Thank you, President Zelensky, Prime Minister Shmyhal and Minister Marchenko – we are very pleased to have you with us today. It is a pleasure as always to be here with Kristalina Georgieva, Managing Director of the IMF. And the World Bank team that’s been involved with the support effort is here with me.
The Russian invasion of Ukraine has entered its second year and continues to cause immense human and economic suffering and have devastating repercussions for the global economy.
As the President mentioned, the damage assessment that we’ve done shows $411 billion of needs over the next 10 years.
It is important to focus on what Ukraine needs now. We estimate that for 2023, it is facing an additional funding gap of $11 billion for critical economic and capital expenditures.
To date, the World Bank has mobilized nearly $23 billion for Ukraine in emergency financing – of which nearly $20 billion has been disbursed. This includes grants, guarantees, and linked parallel financing from many of you here today: the United States, the United Kingdom, European countries, and Japan. This financing benefits from robust supervision mechanisms to see that the money is spent where it is intended.
Some donor funds are being channeled through the Ukraine Relief, Recovery, Reconstruction, and Reform Trust Fund – a facility established to mobilize additional support.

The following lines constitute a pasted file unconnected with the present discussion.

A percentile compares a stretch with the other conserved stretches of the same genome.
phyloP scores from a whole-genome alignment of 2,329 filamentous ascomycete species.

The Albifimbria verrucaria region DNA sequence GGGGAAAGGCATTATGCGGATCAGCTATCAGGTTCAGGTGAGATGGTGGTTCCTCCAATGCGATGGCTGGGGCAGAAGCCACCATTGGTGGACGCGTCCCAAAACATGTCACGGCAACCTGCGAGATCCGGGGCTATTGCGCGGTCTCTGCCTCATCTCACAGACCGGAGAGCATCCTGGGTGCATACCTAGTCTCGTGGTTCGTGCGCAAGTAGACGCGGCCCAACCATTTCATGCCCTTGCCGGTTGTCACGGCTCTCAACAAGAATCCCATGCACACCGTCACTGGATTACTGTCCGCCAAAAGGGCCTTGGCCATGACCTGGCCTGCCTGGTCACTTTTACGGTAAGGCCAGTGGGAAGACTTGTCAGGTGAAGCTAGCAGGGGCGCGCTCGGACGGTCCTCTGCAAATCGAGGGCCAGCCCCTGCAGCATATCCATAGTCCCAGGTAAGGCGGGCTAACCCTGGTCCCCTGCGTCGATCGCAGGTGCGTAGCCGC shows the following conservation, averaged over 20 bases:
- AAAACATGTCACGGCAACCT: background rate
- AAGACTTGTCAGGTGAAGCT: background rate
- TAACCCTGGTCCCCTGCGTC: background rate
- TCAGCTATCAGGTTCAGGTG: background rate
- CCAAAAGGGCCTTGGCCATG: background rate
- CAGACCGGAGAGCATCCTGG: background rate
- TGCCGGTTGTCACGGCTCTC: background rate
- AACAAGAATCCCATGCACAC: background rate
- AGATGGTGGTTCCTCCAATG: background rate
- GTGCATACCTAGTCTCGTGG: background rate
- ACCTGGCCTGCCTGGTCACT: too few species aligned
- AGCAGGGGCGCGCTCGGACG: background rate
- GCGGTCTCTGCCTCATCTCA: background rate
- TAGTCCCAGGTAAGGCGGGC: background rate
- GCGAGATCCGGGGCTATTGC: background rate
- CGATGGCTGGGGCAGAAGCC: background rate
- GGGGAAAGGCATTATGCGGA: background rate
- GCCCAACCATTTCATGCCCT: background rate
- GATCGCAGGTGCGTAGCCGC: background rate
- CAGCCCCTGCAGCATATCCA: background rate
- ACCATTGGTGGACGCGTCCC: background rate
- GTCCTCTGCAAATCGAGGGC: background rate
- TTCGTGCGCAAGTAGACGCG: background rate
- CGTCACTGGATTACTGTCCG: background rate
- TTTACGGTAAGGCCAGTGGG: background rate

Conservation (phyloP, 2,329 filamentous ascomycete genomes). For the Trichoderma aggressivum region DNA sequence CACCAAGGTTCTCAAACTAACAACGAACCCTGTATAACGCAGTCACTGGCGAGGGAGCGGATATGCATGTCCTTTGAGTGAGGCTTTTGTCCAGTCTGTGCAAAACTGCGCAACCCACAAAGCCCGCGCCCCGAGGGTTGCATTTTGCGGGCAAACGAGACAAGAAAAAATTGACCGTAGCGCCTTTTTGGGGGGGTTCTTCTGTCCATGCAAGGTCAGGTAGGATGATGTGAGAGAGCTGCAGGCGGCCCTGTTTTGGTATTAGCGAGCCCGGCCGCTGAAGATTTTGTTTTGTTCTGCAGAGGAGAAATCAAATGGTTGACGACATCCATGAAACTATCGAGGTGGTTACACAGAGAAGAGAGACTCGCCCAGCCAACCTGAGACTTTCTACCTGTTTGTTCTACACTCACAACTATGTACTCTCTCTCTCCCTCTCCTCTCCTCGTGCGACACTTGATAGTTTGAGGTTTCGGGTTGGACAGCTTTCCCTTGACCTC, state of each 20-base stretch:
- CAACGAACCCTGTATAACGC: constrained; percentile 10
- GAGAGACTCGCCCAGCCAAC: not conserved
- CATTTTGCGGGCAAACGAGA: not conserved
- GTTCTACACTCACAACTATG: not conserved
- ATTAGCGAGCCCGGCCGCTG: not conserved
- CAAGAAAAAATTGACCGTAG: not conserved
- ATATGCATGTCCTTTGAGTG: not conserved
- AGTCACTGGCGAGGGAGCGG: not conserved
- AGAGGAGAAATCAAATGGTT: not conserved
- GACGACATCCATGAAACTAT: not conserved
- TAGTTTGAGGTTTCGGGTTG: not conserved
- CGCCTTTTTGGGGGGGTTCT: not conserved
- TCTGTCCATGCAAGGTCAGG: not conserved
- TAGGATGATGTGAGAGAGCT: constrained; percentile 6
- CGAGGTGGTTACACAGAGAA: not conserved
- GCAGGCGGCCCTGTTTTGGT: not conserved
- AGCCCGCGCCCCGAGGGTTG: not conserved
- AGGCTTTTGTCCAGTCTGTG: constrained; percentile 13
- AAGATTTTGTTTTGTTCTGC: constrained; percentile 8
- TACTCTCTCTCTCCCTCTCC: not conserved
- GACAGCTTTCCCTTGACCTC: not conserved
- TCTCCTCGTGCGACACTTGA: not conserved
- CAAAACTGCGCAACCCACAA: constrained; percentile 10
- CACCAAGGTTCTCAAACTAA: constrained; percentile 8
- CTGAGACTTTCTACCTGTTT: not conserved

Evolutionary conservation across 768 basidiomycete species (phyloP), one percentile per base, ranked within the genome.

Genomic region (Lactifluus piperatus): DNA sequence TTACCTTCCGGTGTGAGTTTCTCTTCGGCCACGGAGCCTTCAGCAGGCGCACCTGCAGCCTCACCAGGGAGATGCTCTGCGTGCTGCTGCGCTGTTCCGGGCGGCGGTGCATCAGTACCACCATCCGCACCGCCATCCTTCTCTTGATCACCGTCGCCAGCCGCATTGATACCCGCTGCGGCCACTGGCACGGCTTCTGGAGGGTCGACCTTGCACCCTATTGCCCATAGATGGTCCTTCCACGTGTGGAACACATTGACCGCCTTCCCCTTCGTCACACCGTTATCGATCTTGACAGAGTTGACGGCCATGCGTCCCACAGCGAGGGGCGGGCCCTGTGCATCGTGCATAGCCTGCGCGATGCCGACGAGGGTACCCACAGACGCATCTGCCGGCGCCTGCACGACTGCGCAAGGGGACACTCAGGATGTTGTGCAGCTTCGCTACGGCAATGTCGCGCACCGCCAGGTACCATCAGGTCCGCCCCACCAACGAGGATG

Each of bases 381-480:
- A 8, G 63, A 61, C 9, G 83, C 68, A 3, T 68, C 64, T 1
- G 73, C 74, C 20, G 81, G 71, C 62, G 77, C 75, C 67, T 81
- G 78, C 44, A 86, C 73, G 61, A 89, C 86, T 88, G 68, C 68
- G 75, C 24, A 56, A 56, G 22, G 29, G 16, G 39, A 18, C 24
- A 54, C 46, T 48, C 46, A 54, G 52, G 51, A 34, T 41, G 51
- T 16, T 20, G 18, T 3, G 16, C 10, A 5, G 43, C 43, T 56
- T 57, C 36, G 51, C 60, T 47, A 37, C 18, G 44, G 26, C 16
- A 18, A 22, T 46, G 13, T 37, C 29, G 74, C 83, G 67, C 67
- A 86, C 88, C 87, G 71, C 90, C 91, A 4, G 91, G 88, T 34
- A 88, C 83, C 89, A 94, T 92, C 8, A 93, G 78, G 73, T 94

Through the IFC, our private sector arm, we have disbursed about $150 million to the private sector of Ukraine. With support from donor partners throughout Europe and we’ve committed to share risks with IFC, we intend to ramp this up to $2 billion and mobilize an additional $1-2 billion from private partners.
MIGA under Hiroshi Matano, who is here with me today, has issued more than $116 million in guarantees to Ukraine since the war began.
It is critical to support the country’s long-term growth – through projects and interventions in sectors such as energy, infrastructure, transport, agriculture, and human capital.
Our investments will be accompanied by advice on policies and reforms and structuring viable projects, which can mobilize private capital to help Ukraine on its path to a sustainable future.
President Zelensky, our resolve to support you and the brave people of Ukraine remains unwavering.
I now turn to Prime Minister Shmyhal.